The Difference Between Wealth and Well-Being

by Sarah Newcomb, Director of Financial Psychology

Hetty Green was known as the “Witch of Wall Street.” She earned this moniker partly due to the single, dour, black dress that she wore daily, but mostly for her reputation as a litigious and greedy woman whose miserly ways led to her son losing a leg.

During the Gilded Age of Wall Street, while the Carnegies and Rockefellers were building their fortunes and their mansions, Hetty inherited her own small fortune of $5 million. Through wise investments, she turned this into more than $100 million (more than $2 billion in today’s dollars), making her the richest woman in the world at the time. Unlike her better-known contemporaries who left legacies in business and philanthropy, Hetty left a legacy of tightfistedness and self-delusion.

As the story goes, when Hetty’s son injured his leg, she could have taken him to the best hospitals in the world but chose instead to dress in rags and take him to the free clinics in New York City. In Hetty’s defense, she did take him to the best physicians, but she didn’t want to pay them, instead learning what hours they volunteered at the free clinics and visiting then. The time it took to search for this free treatment led to an incurable case, and rather than heal the leg, the doctors removed it. When she suffered a hernia herself, she refused to have an operation and used a stick to put internal things back in place when necessary.

Sound Investments, Unsound Mind

Hetty built her fortune by buying undervalued assets and holding them until they were in high demand. She sold only when buyers came hounding, and often still turned them away. She also lived an extremely frugal lifestyle. While others built family compounds, Hetty lived in a small apartment. She bought a new dress only when her current one wore out.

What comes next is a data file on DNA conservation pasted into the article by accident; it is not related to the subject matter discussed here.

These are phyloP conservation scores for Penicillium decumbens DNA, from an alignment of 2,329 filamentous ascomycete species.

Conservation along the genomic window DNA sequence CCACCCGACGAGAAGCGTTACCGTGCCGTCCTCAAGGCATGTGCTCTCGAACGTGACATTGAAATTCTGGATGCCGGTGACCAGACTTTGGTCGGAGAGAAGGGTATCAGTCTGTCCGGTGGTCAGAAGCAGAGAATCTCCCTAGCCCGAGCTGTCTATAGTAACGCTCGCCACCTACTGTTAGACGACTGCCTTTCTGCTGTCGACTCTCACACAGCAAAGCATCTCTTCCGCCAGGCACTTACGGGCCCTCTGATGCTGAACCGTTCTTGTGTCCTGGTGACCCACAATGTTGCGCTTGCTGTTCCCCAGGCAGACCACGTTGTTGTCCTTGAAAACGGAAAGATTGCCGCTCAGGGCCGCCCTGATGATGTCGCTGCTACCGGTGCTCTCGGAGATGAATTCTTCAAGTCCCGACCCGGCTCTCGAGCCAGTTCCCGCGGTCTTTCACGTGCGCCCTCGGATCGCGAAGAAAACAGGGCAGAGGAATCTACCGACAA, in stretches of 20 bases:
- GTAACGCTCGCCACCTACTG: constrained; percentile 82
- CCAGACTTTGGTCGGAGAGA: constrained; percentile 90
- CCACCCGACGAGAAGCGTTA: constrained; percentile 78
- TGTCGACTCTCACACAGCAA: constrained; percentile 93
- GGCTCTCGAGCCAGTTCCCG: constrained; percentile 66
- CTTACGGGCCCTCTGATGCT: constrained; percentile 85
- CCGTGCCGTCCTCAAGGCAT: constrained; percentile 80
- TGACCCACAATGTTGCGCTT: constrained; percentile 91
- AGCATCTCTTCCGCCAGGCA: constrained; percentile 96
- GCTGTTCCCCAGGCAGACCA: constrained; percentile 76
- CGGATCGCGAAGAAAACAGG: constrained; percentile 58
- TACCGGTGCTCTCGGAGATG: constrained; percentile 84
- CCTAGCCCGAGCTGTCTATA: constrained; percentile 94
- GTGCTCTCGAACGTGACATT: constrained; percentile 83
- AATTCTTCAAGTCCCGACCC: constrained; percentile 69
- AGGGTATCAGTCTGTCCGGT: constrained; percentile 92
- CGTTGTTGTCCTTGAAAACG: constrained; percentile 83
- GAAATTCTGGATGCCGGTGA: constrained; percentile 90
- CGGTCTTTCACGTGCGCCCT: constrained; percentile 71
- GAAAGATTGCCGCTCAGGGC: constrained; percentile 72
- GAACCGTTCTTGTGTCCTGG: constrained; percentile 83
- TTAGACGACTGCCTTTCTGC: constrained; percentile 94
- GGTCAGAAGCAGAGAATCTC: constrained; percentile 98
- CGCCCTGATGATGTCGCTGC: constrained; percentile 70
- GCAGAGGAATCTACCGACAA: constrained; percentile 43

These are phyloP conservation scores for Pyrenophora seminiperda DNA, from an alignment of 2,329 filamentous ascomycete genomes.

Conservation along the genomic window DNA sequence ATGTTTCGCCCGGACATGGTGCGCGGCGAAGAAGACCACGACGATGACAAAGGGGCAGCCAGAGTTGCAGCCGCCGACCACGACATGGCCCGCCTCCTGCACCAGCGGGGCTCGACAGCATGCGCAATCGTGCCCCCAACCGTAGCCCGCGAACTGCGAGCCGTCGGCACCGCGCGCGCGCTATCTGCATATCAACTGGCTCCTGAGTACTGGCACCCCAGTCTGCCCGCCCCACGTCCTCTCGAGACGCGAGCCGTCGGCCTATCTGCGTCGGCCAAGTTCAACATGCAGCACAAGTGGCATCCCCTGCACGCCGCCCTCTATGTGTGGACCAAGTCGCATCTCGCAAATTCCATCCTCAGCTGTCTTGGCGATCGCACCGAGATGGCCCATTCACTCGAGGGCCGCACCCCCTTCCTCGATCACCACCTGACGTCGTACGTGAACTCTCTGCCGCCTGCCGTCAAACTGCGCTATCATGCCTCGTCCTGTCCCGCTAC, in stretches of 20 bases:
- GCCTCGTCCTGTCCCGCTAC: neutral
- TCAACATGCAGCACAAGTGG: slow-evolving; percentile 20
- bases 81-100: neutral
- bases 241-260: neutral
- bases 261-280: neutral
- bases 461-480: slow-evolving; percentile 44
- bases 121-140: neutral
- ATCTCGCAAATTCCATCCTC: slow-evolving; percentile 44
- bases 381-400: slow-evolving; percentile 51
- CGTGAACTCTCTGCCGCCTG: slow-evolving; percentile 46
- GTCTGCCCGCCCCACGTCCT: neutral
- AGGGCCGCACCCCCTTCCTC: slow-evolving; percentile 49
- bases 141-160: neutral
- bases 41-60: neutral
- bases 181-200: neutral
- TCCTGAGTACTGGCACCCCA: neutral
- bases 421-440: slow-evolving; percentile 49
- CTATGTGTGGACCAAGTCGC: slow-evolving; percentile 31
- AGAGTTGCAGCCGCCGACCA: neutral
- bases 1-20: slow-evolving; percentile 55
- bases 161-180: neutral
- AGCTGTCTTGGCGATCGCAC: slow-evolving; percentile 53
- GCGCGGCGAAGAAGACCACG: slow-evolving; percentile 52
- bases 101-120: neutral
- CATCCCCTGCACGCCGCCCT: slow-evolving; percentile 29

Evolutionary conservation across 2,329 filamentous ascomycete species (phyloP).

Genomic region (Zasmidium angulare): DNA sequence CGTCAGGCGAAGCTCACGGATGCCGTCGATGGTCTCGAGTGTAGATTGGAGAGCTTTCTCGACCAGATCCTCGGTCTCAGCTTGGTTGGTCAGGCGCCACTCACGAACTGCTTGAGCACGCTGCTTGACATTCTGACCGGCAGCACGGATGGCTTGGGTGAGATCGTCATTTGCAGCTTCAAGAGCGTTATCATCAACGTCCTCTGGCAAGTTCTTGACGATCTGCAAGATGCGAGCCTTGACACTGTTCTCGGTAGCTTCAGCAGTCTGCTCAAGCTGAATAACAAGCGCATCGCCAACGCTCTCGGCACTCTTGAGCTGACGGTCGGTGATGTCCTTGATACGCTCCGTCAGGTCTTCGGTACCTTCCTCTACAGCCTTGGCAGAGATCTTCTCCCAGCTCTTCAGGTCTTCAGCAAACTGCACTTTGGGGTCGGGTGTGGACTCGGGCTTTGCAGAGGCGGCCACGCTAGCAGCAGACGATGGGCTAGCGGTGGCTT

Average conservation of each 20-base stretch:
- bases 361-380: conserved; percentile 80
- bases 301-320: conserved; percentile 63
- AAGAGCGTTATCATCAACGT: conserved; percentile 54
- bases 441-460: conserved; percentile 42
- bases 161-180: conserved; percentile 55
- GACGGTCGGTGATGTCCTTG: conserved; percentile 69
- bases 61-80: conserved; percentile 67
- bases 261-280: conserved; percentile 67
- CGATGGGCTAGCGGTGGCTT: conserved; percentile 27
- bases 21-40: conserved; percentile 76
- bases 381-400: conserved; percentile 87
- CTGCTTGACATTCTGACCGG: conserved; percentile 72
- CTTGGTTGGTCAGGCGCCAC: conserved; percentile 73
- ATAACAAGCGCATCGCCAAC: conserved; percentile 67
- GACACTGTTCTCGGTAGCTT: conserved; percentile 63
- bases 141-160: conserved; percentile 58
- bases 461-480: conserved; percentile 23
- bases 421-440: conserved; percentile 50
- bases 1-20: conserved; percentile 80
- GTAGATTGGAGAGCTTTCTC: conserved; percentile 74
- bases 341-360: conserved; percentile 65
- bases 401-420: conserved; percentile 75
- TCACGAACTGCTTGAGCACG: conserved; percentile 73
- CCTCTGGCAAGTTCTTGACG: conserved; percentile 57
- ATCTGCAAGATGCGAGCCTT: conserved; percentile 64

Some may see Hetty as a model of clever money management, and she was quite a brilliant investor. By any financial measure, Hetty would be said to have been in excellent financial health, but I disagree. She lived simply, but not contentedly. She spent many years of her life in legal battles with family over assets she believed should have been given to her rather than charity. Although Hetty had objectively more money than almost everyone else in the world, she still believed she did not have enough. She believed it so strongly that she spent her life, and ruined her relationships, in pursuit of more.

What Is Financial Well-Being?

I tell Hetty’s story because she helps illustrate an important fact: Financial well-being is not only about numbers. It’s also about the stories we tell ourselves because of those numbers.

The financially healthy enjoy the emotional security that comes from knowing that they have enough to weather life’s storms, to rebound, and, if necessary, to rebuild. On top of basic security and resilience, the financially healthy experience a sense of satisfaction and contentment in their financial lives.

Does Wealth Equal Well-Being?

The purpose of wealth is to support well-being, but well-being is not a necessary or guaranteed byproduct of wealth. Yes, financial stability can help reduce all kinds of life stressors, and research does reveal a positive relationship between income and life satisfaction, but it’s not necessarily true that more wealth will bring with it a higher quality of life. The idea that wealth = well-being is a mental shortcut that doesn’t hold up under scrutiny.

To illustrate this point, we conducted a small survey in 2021 where we asked a representative sample of around 500 U.S. residents about their emotional experiences with money. People reported how often they had experienced certain emotions with respect to their finances over a period of three months. There were five positive emotions (joy, peace, satisfaction, pride, and contentment) and five negative emotions (anger, sadness, helplessness, fear, and stress). For each emotion, they answered on a scale from “Never” to “Constantly” with Never = 1, and Constantly = 5.

The responses allowed us to create a Financial Emotions Score that ranged from negative 20 to positive 20. A score of negative 20 would indicate that someone constantly felt all five of the negative emotions and never felt any of the positive ones. A score of 0 indicated equal frequency of positive and negative emotions, and a score of 20 indicated constant positive feelings and no negative emotions with respect to their finances. Using this score, we then looked for financial and mental factors that contributed to net positive emotional experiences with money.

We found that those with higher incomes did have significantly more positive emotional experiences, as shown below.

Financial Emotions by Income Group